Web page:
Wednesday, December 26, 2007

There's rain in the streets. Broken branches and sad-colored leaves on the ground. The snow hasn't quite made it here yet. I've been thinking a lot about cities and rooms. Something in me wants to be kept. At the same time, something resists confinement.

I found a porcelain doll the other day. We used it for Christmas decoration. It made me think of how wonderful I used to find this bric-à-brac when I was little. There was something irresistibly endearing in the shapes and colors. And then I remember how much more useful shapes and colors were when I was little.

Today there's rain in the streets. Broken branches and sad-colored leaves on the ground.

Monday, December 17, 2007

I see nothing beyond the net of my skin. The net of my fingers. The net of my love. I feel nothing beyond the net of my feet. The net of my heat. The neat of my frost. I see nothing beyond this Winter of love. Lingering both, lingering both.

Sunday, December 16, 2007

A fragmented world leads inexorably to decolonization, that is, an erosion of tradition, wherein the conscience of the self is subdued by the historicity of the subjective. This is, in short, my current line of thinking. I do not expect you, reader, to approve of it. I just thought I'd let you know.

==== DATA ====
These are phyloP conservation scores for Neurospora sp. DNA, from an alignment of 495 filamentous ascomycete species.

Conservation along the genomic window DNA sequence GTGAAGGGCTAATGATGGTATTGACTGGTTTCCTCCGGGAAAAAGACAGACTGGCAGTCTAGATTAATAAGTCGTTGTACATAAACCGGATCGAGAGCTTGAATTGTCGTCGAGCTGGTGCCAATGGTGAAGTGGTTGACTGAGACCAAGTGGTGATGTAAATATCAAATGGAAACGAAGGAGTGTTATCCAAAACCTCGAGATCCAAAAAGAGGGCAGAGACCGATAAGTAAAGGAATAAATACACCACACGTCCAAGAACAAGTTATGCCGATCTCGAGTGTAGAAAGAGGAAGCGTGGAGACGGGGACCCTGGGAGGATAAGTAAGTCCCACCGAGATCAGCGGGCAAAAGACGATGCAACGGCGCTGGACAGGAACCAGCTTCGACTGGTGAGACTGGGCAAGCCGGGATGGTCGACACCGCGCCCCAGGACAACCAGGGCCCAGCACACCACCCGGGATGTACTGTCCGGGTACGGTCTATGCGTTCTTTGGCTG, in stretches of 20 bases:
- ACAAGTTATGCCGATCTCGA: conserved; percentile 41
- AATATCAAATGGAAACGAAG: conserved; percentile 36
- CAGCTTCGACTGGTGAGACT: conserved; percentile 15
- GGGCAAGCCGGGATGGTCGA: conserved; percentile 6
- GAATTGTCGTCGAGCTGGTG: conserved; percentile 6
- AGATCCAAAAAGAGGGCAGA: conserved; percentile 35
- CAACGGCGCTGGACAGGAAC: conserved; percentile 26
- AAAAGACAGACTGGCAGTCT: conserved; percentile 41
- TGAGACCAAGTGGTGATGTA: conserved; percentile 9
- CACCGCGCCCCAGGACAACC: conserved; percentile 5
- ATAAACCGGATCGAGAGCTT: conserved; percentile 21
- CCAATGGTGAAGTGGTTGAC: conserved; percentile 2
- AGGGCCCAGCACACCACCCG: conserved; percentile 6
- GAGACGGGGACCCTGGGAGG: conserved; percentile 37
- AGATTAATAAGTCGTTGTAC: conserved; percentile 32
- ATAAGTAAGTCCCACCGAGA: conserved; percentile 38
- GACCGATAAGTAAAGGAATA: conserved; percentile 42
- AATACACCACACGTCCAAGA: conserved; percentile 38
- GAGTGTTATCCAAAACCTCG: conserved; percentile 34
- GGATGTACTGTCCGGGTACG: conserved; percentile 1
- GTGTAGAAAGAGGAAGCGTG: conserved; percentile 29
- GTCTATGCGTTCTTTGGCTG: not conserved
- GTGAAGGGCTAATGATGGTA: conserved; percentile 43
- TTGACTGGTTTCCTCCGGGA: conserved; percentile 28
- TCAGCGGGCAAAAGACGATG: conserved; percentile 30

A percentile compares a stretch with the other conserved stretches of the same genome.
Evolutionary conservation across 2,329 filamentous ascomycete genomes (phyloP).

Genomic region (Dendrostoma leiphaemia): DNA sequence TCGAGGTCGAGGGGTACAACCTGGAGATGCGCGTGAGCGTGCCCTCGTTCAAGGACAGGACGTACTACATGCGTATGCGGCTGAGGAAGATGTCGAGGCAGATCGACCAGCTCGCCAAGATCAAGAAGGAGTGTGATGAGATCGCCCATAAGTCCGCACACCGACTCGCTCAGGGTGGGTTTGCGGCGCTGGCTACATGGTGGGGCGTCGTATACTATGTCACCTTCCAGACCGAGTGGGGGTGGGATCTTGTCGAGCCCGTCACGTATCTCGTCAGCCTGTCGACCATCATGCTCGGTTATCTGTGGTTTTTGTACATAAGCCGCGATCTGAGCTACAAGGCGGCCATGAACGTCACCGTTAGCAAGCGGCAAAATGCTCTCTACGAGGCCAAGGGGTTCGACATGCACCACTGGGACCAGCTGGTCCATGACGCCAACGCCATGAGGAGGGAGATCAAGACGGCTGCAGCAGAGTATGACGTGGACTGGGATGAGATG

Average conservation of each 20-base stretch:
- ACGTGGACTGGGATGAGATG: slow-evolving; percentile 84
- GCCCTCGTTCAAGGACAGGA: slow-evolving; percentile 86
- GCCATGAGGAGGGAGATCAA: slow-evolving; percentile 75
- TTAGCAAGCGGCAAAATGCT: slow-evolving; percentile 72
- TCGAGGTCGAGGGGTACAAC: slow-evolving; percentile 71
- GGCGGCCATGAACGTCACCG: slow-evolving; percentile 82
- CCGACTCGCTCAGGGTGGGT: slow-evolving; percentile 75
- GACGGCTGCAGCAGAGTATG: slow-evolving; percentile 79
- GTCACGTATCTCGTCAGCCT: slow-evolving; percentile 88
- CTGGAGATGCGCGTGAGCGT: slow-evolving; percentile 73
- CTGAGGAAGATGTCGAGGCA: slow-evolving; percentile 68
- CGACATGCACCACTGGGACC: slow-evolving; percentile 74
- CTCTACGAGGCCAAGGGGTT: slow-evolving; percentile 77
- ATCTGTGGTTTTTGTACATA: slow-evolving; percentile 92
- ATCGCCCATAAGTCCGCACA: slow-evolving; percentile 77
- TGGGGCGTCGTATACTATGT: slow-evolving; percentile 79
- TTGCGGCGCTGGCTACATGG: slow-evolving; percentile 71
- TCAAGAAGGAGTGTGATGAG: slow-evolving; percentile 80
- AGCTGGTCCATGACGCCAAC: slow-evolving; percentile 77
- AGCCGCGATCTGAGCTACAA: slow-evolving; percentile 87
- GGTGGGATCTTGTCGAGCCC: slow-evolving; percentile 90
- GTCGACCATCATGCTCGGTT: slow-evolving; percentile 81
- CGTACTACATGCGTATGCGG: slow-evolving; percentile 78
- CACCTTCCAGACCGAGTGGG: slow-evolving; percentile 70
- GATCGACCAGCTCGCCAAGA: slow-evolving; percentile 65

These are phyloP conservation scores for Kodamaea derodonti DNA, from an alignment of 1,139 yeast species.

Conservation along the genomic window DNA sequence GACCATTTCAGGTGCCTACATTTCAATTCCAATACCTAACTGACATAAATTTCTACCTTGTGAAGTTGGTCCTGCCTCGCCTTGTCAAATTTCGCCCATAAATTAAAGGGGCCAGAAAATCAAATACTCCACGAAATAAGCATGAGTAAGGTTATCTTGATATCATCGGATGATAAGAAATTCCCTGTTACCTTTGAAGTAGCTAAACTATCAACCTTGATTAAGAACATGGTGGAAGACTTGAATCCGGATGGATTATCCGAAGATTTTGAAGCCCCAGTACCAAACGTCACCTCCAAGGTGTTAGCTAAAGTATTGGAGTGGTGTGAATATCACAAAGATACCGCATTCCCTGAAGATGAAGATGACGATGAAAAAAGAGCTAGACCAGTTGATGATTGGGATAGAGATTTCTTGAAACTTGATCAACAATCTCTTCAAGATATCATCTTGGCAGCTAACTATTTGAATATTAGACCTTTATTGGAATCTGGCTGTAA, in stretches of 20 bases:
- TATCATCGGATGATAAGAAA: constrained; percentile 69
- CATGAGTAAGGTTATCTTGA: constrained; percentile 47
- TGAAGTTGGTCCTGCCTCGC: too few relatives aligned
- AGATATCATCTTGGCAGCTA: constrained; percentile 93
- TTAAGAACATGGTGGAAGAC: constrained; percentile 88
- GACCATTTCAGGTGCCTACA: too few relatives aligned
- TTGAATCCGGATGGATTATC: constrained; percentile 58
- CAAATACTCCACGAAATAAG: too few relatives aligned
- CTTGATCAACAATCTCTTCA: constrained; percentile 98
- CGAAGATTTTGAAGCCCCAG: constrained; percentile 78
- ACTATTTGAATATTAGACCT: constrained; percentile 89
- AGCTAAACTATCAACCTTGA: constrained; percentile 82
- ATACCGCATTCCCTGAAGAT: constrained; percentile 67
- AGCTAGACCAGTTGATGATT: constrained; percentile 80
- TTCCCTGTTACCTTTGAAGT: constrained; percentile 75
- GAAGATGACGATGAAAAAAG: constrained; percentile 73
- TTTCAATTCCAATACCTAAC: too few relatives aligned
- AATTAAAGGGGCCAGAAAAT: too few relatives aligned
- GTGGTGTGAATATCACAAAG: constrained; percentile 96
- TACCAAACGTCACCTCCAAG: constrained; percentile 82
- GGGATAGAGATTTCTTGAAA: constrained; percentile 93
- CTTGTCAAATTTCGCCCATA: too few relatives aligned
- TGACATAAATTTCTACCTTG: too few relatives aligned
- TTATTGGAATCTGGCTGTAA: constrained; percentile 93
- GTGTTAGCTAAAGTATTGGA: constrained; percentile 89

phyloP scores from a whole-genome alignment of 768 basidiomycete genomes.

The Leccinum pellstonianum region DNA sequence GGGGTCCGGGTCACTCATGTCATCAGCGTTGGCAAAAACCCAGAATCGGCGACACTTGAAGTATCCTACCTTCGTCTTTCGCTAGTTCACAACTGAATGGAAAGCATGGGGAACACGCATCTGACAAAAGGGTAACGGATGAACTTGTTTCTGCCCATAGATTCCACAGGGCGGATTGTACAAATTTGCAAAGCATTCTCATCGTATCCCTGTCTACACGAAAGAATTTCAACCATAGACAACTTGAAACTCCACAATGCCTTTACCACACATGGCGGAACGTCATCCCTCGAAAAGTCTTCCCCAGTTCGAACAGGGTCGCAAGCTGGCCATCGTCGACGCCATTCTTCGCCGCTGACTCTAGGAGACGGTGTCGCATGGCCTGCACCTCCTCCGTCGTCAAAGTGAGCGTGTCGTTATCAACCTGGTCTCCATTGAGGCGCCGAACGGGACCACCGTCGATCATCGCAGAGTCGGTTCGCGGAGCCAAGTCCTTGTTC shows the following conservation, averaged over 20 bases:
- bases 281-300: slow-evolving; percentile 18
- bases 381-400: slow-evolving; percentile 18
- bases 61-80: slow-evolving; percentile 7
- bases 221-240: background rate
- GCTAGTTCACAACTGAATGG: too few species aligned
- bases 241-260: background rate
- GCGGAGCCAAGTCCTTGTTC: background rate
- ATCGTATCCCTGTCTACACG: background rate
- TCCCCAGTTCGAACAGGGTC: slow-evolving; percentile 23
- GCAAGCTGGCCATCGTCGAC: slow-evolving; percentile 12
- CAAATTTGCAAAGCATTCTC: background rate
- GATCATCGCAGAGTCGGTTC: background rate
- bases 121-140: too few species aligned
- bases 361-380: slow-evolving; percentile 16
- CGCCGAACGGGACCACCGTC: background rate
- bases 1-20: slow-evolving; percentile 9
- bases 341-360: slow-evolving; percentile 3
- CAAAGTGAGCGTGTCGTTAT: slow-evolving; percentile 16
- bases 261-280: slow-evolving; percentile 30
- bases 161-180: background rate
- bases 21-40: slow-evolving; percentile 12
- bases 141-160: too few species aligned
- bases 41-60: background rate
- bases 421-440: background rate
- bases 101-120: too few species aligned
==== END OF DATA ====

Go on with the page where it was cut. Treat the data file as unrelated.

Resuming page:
Friday, December 14, 2007

I've been asked by a respected Spanish-speaking hack whether the title of my blog means "The Turret of Brassieres", fortín apparently being Spanish for turret, and bras being surreptitiously taken for the name of those useful but at times unpleasant depositories of the mammary glands.

I am sorry to say that it's not, as much as I'd like it to be so. As every possible hint thrown around the luminous reality of this blog suggests, the name Fortinbras comes from Zbigniew Herbert's poem "Elegy of Fortinbras". The poem shows Fortinbras, a Norse King, addressing Hamlet at the latter's deathbed. Of course, this interaction was suggested to Herbert by the characters in Shakespeare's play.

So there.

Besides, bras are such a petty and obtrusive thing I cannot conceive of having a blog dedicated to them. Though I must admit that the contents of said bras -and their beholders- are the source of many a tragedy, including, to some extend, that of our good boy Hamlet.

For some reason, Fortinbras has made its way into the Eastern European imagination more conspicuously than Hamlet. One can only wonder why. But at least it explains why a Spanish-speaking deviator would not grasp it.

Thursday, December 13, 2007

Now that we're alone we can talk prince man to man